The 2014 Game Developers Choice Ambassador Award

April 1, 2014

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Anita Sarkeesian

Executive Director and Buffy the Vampire Slayer Enthusiast

I’m honored to be the recipient of the 2014 Game Developers Choice Ambassador Award. The award honors an individual or individuals who have helped the game industry advance to a better place, either through facilitating a better game community from within, or by reaching outside the industry to be an advocate for video games and help further our art.

The award was presented to me by Neil Druckmann, creative director on the 2014 GDC Game of the Year, The Last of Us.

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I’m honored to be the recipient of the 2014 Game Developers Choice Ambassador Award. The award honors an individual or individuals who have helped the game industry advance to a better place, either through facilitating a better game community from within, or by reaching outside the industry to be an advocate for video games and help further our art.

The award was presented to me by Neil Druckmann, creative director on the 2014 GDC Game of the Year, The Last of Us.

Transcript

Here tonight to present this year’s Ambassador of the year award is Neil Druckmann, creative director and writer on The Last of Us.

Neil Druckmann:

The Ambassador Award honors an individual who has helped the game industry advance to a better place. Anita Sarkeesian’s work has done just that.

A feminist and a media critic, Anita is a fan of popular culture, and she believes that it is one of the ways in which we learn about ourselves and the world around us. And that part of being a fan is to celebrate characters, stories, and programs that we love while simultaneously being critical of the myths and representations that the media can perpetuate.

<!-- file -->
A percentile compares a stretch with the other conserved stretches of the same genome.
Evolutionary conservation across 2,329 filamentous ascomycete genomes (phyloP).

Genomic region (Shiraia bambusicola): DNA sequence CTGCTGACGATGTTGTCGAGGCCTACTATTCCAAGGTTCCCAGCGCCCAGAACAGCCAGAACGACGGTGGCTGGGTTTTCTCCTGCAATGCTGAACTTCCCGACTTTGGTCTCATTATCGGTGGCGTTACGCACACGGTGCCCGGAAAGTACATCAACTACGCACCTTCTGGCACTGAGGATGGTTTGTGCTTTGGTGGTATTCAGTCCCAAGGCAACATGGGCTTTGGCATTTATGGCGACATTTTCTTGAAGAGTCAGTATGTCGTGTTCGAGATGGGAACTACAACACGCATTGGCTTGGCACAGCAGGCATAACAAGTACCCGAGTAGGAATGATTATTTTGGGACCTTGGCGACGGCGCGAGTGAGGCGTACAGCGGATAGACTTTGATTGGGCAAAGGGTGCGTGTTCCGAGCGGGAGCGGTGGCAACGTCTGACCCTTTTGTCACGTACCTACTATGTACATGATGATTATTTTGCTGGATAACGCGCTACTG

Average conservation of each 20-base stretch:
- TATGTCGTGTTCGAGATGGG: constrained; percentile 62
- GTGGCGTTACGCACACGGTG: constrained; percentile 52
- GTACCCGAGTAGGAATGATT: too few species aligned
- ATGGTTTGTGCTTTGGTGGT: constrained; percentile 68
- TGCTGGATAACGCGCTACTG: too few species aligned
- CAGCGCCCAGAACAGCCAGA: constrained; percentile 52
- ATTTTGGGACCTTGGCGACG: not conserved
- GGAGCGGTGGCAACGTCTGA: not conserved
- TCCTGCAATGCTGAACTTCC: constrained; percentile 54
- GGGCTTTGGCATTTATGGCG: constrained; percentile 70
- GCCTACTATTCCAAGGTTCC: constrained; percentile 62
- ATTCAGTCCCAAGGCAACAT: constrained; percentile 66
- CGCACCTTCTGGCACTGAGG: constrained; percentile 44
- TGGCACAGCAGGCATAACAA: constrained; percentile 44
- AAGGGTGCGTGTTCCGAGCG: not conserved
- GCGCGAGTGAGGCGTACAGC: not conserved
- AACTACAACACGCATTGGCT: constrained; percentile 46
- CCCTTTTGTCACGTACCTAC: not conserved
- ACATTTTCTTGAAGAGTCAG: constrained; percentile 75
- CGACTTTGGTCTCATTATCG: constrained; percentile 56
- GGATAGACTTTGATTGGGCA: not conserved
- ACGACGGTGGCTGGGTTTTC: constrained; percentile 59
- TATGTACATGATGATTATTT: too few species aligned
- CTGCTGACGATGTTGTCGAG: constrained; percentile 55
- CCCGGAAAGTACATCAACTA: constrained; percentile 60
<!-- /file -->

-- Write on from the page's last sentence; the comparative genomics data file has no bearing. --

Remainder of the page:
Anita saw an opportunity to create, in her words, “a space where feminism was easy to engage with in an accessible way.” While still in grad school, earning her Master’s in Social and Political Thought from York University, she created Feminist Frequency. A video webseries that explores the representations of women in pop culture narratives. Her early videos focused on popular films, TV shows, even advertising, focusing on deconstructing stereotypes, patterns and tropes associated with women.

On May 17, 2012 she opened a Kickstarter campaign to create Tropes vs. Women in Video Games, a video series that would cover the tropes within our own industry.

She asked for a modest $6,000, which was easily funded within 24 hours.

Unfortunately, The Kickstarter also triggered a rather large online intimidation and harassment campaign aimed directly at her. Her social media outlets were attacked with varying degrees of hateful and misogynistic comments, imagery, and even threats. Instead of ignoring the attacks, she documented and made them public, exposing the kind of vile internet behavior that is often directed at women and all too often dismissed. The attacks brought further attention to the kickstarter and backers came to its support in droves. By the end of its run, the Kickstarter netted roughly $159,000 from 7,000 backers!